Lenders spend countless hours manually verifying loan applicants’ information — specifically, income, residence, employment and proof of insurance. In addition to verifying consumer information, there is ample work required to review deal jackets and corresponding ancillary product contracts, such as vehicle service contracts and GAP.
A big pain point for lenders is handling ancillary product contracts. In the U.S., there are more than 40,000 variations of ancillary product contract form numbers and revision dates, and up to 200 different variations on a state-by-state basis for document types such as retail installment sales contracts. This creates confusion and leads to funding errors; varying formats of paystubs, bank statements and insurance documents add to the headache.
This manual process leads to long funding timelines, resulting in held offerings and contracts in transit, causing an undesirable customer experience, dealer dissatisfaction and high operating expenses for lenders. Leading lenders are turning to technology to speed funding times and improve profitability.
Addressing security risks
At the same time, fraudulent pay stubs are on the rise as digital retailing and online applications proliferate, and these are difficult to detect with the human eye. Lastly, income calculation is complex, and humans make mistakes — the more manual processes in place, the greater compliance and fair lending risk.
Artificial Intelligence (AI) technology can be used to extract and classify documents, programmatically calculate income in accordance with a lender’s policies, flag fraudulent documents, and identify defects in deal jackets to automate many checks otherwise done manually and get answers back to dealers and customers much more quickly.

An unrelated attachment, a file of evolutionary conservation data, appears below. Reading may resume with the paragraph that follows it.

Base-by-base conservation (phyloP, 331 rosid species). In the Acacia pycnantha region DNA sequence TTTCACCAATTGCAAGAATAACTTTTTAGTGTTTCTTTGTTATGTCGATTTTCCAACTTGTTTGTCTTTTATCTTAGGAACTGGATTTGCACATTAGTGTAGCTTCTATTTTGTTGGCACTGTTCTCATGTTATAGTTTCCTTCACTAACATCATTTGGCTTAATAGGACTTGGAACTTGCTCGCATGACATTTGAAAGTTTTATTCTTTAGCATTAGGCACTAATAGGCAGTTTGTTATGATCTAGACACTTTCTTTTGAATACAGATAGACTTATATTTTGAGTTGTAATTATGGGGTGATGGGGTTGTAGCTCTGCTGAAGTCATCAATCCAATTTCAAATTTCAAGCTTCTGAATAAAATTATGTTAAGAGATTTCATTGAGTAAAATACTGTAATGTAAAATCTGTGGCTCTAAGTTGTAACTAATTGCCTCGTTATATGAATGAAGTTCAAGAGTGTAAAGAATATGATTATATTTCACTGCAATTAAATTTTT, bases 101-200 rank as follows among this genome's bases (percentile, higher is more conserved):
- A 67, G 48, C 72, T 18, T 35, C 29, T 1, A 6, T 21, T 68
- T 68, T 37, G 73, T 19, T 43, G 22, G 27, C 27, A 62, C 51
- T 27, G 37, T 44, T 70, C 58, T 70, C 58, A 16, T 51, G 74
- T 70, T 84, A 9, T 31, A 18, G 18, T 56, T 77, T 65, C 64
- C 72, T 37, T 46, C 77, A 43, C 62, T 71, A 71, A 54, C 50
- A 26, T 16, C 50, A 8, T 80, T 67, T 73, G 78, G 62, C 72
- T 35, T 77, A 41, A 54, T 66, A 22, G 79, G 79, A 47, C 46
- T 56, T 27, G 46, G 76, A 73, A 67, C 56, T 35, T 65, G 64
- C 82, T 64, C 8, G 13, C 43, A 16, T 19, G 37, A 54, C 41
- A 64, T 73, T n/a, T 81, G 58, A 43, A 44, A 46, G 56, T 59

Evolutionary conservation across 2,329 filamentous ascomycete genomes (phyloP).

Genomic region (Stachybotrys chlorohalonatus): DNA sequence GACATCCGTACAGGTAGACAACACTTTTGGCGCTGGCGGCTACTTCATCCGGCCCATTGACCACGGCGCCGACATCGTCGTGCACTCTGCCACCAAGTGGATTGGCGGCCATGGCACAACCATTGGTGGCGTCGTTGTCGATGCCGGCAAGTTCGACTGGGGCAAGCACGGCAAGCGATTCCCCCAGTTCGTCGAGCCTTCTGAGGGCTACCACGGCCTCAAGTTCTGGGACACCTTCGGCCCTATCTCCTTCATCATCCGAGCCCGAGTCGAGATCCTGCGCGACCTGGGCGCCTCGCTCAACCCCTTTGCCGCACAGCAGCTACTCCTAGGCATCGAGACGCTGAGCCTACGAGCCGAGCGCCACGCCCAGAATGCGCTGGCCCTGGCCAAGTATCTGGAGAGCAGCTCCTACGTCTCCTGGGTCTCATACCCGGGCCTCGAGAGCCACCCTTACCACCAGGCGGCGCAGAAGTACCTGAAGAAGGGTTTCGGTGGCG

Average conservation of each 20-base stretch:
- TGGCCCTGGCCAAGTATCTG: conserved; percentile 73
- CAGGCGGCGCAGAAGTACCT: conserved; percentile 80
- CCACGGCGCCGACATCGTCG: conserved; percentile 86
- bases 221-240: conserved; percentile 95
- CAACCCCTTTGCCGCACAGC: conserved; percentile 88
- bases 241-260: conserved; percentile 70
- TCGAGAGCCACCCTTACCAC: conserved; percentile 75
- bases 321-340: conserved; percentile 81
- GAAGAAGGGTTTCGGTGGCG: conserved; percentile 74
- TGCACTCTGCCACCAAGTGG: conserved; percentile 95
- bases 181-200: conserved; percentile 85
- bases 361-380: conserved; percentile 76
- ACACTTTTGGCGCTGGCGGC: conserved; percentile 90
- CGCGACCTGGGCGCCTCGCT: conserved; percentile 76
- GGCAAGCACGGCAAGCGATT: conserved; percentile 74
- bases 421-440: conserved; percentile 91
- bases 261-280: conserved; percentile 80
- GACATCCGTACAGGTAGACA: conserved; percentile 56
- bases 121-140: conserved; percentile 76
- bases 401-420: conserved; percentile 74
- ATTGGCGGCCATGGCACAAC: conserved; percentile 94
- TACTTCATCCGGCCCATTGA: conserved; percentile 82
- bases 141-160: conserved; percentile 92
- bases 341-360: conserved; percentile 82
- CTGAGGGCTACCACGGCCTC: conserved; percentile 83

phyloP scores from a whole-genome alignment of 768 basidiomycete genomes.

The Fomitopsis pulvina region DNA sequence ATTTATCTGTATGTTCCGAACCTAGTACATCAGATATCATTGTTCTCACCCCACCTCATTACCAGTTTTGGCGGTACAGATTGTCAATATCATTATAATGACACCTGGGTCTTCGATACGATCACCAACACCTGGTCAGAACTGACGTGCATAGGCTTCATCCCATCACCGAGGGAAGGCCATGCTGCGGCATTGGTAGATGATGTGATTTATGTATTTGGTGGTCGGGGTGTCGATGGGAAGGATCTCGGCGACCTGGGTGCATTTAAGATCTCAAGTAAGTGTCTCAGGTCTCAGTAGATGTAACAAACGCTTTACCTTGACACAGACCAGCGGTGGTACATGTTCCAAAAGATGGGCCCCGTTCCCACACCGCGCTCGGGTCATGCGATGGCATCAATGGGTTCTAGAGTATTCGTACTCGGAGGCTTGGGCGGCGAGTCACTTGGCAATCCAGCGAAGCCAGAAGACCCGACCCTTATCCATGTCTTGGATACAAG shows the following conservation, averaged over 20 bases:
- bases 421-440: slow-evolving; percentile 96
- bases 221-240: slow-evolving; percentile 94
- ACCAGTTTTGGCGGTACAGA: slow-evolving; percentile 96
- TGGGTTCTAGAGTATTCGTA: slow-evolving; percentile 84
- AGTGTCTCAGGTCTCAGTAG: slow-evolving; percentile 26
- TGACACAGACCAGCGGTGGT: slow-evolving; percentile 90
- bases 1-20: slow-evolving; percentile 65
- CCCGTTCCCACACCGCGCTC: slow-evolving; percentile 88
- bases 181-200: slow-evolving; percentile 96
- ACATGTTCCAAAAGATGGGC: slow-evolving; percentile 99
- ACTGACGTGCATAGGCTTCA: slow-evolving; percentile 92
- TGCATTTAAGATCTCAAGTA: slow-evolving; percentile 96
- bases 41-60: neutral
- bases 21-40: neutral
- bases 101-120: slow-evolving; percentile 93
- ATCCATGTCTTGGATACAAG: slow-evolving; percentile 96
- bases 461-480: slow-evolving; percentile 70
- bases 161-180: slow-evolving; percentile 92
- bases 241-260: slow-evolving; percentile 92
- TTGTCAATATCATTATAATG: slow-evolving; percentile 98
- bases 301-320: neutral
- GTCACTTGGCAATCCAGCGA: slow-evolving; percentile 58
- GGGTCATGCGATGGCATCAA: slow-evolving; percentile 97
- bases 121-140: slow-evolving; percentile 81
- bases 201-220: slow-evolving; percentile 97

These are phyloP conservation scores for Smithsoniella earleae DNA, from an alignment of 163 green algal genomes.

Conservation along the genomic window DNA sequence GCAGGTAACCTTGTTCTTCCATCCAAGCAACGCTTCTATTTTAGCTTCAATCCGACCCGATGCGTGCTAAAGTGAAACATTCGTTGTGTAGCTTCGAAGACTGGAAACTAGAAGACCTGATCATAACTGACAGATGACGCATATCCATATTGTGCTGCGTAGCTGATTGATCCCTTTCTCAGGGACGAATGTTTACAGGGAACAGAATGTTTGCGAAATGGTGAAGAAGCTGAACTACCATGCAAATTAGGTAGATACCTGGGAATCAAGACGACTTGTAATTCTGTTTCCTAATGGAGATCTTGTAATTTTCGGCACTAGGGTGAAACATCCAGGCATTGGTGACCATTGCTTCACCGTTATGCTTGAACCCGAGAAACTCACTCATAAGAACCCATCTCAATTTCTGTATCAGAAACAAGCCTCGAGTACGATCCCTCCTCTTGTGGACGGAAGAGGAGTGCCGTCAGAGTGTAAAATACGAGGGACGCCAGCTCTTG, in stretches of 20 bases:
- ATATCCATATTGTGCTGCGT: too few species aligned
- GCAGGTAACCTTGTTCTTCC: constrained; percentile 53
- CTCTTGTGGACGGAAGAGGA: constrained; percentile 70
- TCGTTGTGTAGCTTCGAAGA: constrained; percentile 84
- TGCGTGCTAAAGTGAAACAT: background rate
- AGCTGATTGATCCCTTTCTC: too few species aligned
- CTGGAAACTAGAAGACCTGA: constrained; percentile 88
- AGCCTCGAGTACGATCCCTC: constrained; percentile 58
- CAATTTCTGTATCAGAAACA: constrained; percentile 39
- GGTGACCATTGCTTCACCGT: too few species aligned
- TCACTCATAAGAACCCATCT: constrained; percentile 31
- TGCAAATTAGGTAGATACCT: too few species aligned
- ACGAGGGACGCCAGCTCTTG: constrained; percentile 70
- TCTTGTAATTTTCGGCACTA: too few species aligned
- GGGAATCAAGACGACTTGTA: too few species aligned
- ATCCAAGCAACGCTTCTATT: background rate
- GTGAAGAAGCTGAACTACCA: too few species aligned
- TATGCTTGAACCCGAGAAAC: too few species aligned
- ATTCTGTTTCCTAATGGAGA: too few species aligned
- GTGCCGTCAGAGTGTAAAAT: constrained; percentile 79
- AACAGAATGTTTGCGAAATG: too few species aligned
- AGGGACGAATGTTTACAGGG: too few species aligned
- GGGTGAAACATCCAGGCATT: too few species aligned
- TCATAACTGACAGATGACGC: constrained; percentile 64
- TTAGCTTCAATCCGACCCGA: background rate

AI and machine learning tools automate the reviews of these documents, automatically calculate income and detect fraud. This ultimately enables lenders to increase profitability, fund loans faster, reduce operating expenses or create efficiency gains, mitigate fraud, and enable employees to further focus on what matters most — building deep relationships with their customers.
AI can reduce bias in lending
In addition to increasing profits, AI also increases fairness and financial inclusivity by reducing bias. The key to reducing the effect of bias is to understand the consumer AI process. There are three major elements:
- The expansion of data available for decision-making;
- The models that detect relationships in data; and
- The automation of decision-making based on model predictions of loan profitability.
There is no shortage of data to use when building models, and much of this data is publicly available. The key is using the right data in the right way. Otherwise, you risk building bias into the models.
Many financial institutions are turning to AI to reverse past discrimination in lending and to foster a more inclusive economy. The Consumer Financial Protection Bureau is monitoring the situation to ensure this is the case, making sure that the models aren’t as biased, or even more biased, than humans. It is incumbent on those building the software systems to ensure this is the case.
Adine Deford is vice president of marketing at Informed.IQ. She has more than 25 years of technology marketing experience serving industry leaders, world-class marketing agencies and technology startups.